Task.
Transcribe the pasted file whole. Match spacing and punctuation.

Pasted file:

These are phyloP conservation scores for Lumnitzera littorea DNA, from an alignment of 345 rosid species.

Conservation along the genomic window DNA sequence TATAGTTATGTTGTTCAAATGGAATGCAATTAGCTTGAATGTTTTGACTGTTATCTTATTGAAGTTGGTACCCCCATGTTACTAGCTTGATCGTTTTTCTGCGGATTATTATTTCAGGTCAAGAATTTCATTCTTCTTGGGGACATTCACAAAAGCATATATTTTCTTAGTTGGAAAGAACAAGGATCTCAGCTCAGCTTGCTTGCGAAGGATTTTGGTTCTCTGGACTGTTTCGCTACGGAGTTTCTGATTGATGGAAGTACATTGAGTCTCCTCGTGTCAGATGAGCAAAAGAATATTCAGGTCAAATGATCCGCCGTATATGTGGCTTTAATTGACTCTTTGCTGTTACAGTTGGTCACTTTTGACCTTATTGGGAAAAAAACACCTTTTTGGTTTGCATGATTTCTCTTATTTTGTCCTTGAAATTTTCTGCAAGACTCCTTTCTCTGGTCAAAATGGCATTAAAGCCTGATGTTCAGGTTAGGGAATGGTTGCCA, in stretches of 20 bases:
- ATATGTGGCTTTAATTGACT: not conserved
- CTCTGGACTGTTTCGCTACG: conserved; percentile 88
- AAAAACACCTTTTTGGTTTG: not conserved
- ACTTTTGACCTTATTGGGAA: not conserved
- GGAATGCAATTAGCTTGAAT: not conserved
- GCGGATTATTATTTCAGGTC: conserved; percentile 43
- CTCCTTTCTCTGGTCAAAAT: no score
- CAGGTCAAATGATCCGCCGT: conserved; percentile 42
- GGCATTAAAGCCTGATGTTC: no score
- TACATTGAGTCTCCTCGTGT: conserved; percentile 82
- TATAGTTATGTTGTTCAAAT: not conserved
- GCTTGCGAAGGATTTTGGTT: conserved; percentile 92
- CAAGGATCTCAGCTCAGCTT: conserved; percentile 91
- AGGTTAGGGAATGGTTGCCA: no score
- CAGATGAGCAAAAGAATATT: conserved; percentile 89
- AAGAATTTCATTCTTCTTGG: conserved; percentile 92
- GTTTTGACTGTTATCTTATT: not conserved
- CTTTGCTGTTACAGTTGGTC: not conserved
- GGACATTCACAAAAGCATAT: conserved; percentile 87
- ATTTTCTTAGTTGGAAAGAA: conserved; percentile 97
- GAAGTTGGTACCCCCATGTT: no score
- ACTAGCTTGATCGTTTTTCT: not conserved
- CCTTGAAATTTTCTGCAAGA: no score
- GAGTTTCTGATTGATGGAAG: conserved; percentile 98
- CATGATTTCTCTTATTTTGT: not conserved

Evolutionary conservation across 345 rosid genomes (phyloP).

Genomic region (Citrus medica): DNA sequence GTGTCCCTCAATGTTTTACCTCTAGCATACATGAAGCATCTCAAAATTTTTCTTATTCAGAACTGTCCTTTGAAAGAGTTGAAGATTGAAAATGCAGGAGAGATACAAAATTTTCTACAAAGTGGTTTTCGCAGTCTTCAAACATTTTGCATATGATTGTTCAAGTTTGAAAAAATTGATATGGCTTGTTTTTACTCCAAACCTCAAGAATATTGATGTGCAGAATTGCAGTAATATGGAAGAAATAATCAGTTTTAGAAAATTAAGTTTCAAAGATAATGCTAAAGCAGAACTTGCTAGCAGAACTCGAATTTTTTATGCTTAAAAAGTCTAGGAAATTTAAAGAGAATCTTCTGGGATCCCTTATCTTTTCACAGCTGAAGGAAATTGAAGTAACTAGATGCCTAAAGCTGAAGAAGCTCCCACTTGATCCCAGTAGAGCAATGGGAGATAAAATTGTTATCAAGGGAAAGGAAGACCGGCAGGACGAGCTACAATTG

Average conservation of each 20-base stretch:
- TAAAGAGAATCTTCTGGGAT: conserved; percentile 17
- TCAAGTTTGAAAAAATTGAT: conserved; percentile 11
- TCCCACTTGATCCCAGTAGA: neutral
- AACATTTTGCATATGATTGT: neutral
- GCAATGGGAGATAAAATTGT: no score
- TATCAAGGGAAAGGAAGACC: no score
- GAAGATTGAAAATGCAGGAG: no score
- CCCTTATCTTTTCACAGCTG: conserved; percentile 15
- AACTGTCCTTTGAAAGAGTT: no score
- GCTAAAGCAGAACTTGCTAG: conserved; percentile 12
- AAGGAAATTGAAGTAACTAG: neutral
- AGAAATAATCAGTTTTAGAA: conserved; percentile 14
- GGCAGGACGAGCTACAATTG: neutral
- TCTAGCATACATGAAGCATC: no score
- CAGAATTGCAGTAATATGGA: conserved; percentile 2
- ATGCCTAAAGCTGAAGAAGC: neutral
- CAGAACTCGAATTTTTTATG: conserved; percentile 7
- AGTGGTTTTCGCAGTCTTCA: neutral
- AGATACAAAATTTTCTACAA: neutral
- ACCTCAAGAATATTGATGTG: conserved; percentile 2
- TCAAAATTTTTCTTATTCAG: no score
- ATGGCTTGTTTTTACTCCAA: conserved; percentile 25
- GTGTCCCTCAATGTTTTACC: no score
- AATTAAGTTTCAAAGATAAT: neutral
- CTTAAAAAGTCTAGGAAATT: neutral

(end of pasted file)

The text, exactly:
These are phyloP conservation scores for Lumnitzera littorea DNA, from an alignment of 345 rosid species.

Conservation along the genomic window DNA sequence TATAGTTATGTTGTTCAAATGGAATGCAATTAGCTTGAATGTTTTGACTGTTATCTTATTGAAGTTGGTACCCCCATGTTACTAGCTTGATCGTTTTTCTGCGGATTATTATTTCAGGTCAAGAATTTCATTCTTCTTGGGGACATTCACAAAAGCATATATTTTCTTAGTTGGAAAGAACAAGGATCTCAGCTCAGCTTGCTTGCGAAGGATTTTGGTTCTCTGGACTGTTTCGCTACGGAGTTTCTGATTGATGGAAGTACATTGAGTCTCCTCGTGTCAGATGAGCAAAAGAATATTCAGGTCAAATGATCCGCCGTATATGTGGCTTTAATTGACTCTTTGCTGTTACAGTTGGTCACTTTTGACCTTATTGGGAAAAAAACACCTTTTTGGTTTGCATGATTTCTCTTATTTTGTCCTTGAAATTTTCTGCAAGACTCCTTTCTCTGGTCAAAATGGCATTAAAGCCTGATGTTCAGGTTAGGGAATGGTTGCCA, in stretches of 20 bases:
- ATATGTGGCTTTAATTGACT: not conserved
- CTCTGGACTGTTTCGCTACG: conserved; percentile 88
- AAAAACACCTTTTTGGTTTG: not conserved
- ACTTTTGACCTTATTGGGAA: not conserved
- GGAATGCAATTAGCTTGAAT: not conserved
- GCGGATTATTATTTCAGGTC: conserved; percentile 43
- CTCCTTTCTCTGGTCAAAAT: no score
- CAGGTCAAATGATCCGCCGT: conserved; percentile 42
- GGCATTAAAGCCTGATGTTC: no score
- TACATTGAGTCTCCTCGTGT: conserved; percentile 82
- TATAGTTATGTTGTTCAAAT: not conserved
- GCTTGCGAAGGATTTTGGTT: conserved; percentile 92
- CAAGGATCTCAGCTCAGCTT: conserved; percentile 91
- AGGTTAGGGAATGGTTGCCA: no score
- CAGATGAGCAAAAGAATATT: conserved; percentile 89
- AAGAATTTCATTCTTCTTGG: conserved; percentile 92
- GTTTTGACTGTTATCTTATT: not conserved
- CTTTGCTGTTACAGTTGGTC: not conserved
- GGACATTCACAAAAGCATAT: conserved; percentile 87
- ATTTTCTTAGTTGGAAAGAA: conserved; percentile 97
- GAAGTTGGTACCCCCATGTT: no score
- ACTAGCTTGATCGTTTTTCT: not conserved
- CCTTGAAATTTTCTGCAAGA: no score
- GAGTTTCTGATTGATGGAAG: conserved; percentile 98
- CATGATTTCTCTTATTTTGT: not conserved

Evolutionary conservation across 345 rosid genomes (phyloP).

Genomic region (Citrus medica): DNA sequence GTGTCCCTCAATGTTTTACCTCTAGCATACATGAAGCATCTCAAAATTTTTCTTATTCAGAACTGTCCTTTGAAAGAGTTGAAGATTGAAAATGCAGGAGAGATACAAAATTTTCTACAAAGTGGTTTTCGCAGTCTTCAAACATTTTGCATATGATTGTTCAAGTTTGAAAAAATTGATATGGCTTGTTTTTACTCCAAACCTCAAGAATATTGATGTGCAGAATTGCAGTAATATGGAAGAAATAATCAGTTTTAGAAAATTAAGTTTCAAAGATAATGCTAAAGCAGAACTTGCTAGCAGAACTCGAATTTTTTATGCTTAAAAAGTCTAGGAAATTTAAAGAGAATCTTCTGGGATCCCTTATCTTTTCACAGCTGAAGGAAATTGAAGTAACTAGATGCCTAAAGCTGAAGAAGCTCCCACTTGATCCCAGTAGAGCAATGGGAGATAAAATTGTTATCAAGGGAAAGGAAGACCGGCAGGACGAGCTACAATTG

Average conservation of each 20-base stretch:
- TAAAGAGAATCTTCTGGGAT: conserved; percentile 17
- TCAAGTTTGAAAAAATTGAT: conserved; percentile 11
- TCCCACTTGATCCCAGTAGA: neutral
- AACATTTTGCATATGATTGT: neutral
- GCAATGGGAGATAAAATTGT: no score
- TATCAAGGGAAAGGAAGACC: no score
- GAAGATTGAAAATGCAGGAG: no score
- CCCTTATCTTTTCACAGCTG: conserved; percentile 15
- AACTGTCCTTTGAAAGAGTT: no score
- GCTAAAGCAGAACTTGCTAG: conserved; percentile 12
- AAGGAAATTGAAGTAACTAG: neutral
- AGAAATAATCAGTTTTAGAA: conserved; percentile 14
- GGCAGGACGAGCTACAATTG: neutral
- TCTAGCATACATGAAGCATC: no score
- CAGAATTGCAGTAATATGGA: conserved; percentile 2
- ATGCCTAAAGCTGAAGAAGC: neutral
- CAGAACTCGAATTTTTTATG: conserved; percentile 7
- AGTGGTTTTCGCAGTCTTCA: neutral
- AGATACAAAATTTTCTACAA: neutral
- ACCTCAAGAATATTGATGTG: conserved; percentile 2
- TCAAAATTTTTCTTATTCAG: no score
- ATGGCTTGTTTTTACTCCAA: conserved; percentile 25
- GTGTCCCTCAATGTTTTACC: no score
- AATTAAGTTTCAAAGATAAT: neutral
- CTTAAAAAGTCTAGGAAATT: neutral